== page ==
Religious Practitioners. The Mossi are known ethnographically for a formal dichotomy between political and spiritual power: the political power of the chiefs, signified by the naam, is offset by the religious power of the tengsoba, or "earth-owner." In much of West Africa, an important distinction is drawn between wild land and animals, and domesticated animals and farmland. Ownership of land is not merely vested in an ongoing descent group, but is validated by the presumption that the family in question "domesticated" unsettled land, thereby gaining both title to it and access to the supernatural forces controlling its fertility. Since the Mossi political system is founded upon an origin myth of immigrant cavalry, the political rulers cannot claim spiritual power over the land. That power is retained by the lineage of the tengsoba, presumed to be the descendants of the autochtonous people, the original settlers who antedated the Mossi military. This dichotomy, and its ability to check royal abuse with refusal to perform vital fertility rituals, was so well known ethnographically that James G. Frazer had swept it into The Golden Bough by 1919, barely twenty-two years after the Mossi had been conquered. Whereas the dichotomy is fundamental to a number of Voltaic societies as well as the Mossi states of Yatenga and Ouagadougou, it is not found in the original Mossi state of Tenkodogo. There, the autochtonous people, the Bisa, were not assimilated into Mossi society, which instead relies upon sisters' sons to perform fertility rituals; the dichotomy in this case is between the lineage and its nonmember relative.

Lineage rituals, propitiating ancestors rather than earth spirits, are performed by the eldest male; lineage members from even scores of kilometers away may send chickens to be sacrificed by the lineage head on the ancestral graves. Finally, funerals are performed by the household head of the deceased, who may be the heir of the latter.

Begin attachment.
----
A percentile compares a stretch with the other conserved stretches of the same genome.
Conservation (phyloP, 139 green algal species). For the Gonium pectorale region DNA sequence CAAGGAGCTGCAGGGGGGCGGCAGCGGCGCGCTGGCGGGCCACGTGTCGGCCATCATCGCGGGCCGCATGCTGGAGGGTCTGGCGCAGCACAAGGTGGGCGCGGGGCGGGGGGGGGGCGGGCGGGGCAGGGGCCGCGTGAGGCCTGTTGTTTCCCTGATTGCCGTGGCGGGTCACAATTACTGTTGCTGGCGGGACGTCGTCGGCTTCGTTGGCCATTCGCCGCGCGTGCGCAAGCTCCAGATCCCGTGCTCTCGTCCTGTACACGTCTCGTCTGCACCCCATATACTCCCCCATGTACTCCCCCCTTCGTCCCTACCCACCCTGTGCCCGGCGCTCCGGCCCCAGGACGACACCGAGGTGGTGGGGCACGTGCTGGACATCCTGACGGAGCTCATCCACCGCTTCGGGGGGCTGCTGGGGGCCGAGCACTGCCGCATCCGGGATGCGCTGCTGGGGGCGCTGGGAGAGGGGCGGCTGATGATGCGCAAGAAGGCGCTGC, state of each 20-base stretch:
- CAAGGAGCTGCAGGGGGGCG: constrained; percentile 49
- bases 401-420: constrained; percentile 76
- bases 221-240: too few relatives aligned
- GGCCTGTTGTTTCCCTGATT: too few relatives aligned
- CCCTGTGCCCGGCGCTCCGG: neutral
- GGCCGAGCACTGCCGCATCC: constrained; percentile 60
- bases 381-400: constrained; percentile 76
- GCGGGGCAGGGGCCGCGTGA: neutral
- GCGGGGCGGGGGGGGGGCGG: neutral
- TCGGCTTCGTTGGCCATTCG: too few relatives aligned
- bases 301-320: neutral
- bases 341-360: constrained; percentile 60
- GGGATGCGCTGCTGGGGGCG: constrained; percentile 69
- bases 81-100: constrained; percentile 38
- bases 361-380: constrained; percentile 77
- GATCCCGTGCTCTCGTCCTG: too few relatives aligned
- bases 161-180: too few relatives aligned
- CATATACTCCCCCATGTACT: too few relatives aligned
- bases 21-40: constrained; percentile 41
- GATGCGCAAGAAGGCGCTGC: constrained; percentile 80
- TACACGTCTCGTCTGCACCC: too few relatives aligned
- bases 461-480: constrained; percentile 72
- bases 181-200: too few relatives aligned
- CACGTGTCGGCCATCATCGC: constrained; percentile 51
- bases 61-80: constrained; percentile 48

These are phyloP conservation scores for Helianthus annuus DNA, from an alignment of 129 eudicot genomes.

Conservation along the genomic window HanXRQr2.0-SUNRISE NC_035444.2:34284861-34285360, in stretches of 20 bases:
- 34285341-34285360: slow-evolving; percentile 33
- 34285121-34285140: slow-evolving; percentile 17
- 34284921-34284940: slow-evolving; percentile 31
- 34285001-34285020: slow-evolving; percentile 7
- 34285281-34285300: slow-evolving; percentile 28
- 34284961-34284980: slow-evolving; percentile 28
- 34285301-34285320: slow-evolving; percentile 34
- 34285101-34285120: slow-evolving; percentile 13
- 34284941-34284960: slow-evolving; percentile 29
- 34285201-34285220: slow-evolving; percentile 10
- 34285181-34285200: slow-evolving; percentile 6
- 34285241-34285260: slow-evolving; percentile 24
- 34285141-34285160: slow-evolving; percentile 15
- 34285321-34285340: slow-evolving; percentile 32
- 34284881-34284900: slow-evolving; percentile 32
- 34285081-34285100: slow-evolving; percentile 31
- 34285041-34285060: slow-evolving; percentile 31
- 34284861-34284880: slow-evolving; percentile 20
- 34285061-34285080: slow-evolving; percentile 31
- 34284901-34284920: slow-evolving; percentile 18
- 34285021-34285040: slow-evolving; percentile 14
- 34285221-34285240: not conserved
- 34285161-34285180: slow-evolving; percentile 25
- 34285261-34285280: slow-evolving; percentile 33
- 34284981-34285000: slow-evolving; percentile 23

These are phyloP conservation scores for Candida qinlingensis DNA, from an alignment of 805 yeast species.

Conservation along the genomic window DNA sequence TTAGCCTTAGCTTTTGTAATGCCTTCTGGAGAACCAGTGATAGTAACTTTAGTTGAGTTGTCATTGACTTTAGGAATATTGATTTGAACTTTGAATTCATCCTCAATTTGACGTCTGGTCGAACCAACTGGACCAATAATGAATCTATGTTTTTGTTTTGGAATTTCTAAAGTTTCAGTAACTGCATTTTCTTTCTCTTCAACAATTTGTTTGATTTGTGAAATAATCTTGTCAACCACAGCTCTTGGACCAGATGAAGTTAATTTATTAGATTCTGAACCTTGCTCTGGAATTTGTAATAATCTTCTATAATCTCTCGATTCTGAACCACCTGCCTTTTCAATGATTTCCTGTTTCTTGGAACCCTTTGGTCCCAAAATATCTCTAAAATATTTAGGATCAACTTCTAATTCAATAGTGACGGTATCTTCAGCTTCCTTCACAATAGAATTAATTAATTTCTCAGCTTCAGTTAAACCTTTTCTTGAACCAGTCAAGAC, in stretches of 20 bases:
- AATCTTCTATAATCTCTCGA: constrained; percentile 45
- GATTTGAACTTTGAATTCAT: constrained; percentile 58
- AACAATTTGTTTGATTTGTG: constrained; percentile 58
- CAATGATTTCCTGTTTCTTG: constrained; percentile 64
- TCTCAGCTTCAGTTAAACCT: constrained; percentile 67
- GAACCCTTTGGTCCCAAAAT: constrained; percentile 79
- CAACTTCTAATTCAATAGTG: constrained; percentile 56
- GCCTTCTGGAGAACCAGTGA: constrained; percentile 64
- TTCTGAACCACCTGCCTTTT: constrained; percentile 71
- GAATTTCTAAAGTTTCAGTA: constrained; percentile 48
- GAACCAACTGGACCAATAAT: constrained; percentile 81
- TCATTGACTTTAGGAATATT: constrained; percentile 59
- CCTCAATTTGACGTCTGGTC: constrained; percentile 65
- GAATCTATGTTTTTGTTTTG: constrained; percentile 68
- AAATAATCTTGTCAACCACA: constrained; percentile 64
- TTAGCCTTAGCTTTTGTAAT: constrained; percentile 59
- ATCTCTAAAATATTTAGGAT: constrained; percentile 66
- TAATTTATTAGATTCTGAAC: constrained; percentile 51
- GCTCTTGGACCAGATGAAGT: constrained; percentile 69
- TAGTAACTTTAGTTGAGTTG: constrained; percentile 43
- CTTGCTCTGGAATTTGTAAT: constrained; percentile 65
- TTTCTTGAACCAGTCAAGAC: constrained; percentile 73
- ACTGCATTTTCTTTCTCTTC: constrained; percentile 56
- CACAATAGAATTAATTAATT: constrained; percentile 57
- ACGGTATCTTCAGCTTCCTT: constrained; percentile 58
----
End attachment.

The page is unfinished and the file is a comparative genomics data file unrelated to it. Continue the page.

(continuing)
Ceremonies. Sacrifices for the sake of fertility or to call down rain are performed when conditions demand, by "earth-owners" or, in the case of Tenkodogo, a "sister's son" of the local lineage. Ancestor-oriented rituals, even at the kingdom level, are lineage or clan based; that is, even a king's harvest thanksgiving, although it is immense in scale and takes precedence over everyone else's, is, strictly speaking, offered to his ancestors for the sake of his harvest, rather than to those of the collective inhabitants of his realm. Inhabitants of a given district are not able to perform sacrifices to thank their ancestors until their district chief has performed his.

This harvest festival, which occurs after the millet has been harvested in late autumn, but before it is threshed in midwinter, is the basega ; the chief's or king's is the na'basega.

Arts. Mossi men weave cotton cloth, using the strip looms common in West Africa. Pottery, made by specialist lineages, is decorated with inscribed and painted designs. The western Mossi share the traditions of wood sculpture and masked dancing with the societies to their west, but these practices are not found in Tenkodogo. Unlike some other Voltaic peoples, the Mossi do not paint designs on their adobe walls and houses. Until banned by the modern government, facial scarification in locally distinctive patterns was practiced.

Medicine. Traditionally, curing was in the hands of one's family and individuals locally renowned as healers. Modern medicine is now available to the Mossi, within the limitations imposed by the fact that Burkina Faso is among the poorest nations in both Africa and the world.

Death and Afterlife. Men were buried to the west of the cleared area west of their compounds. Women were buried in household fields; the funeral was performed by members of their own patrilineages. As is common in Africa, elders are venerated because their accumulated knowledge and experiences form the collective information in societies without written records. They are also considered "almost ancestors"; upon death, they become part of the generalized community of ancestors who watch over their living descendants and intervene to reward or punish behavior. Because of the shallowness of commoner genealogies, the ancestors one addresses in rituals like the basega are a collectivity, not named spirits whose individual intercession might be requested.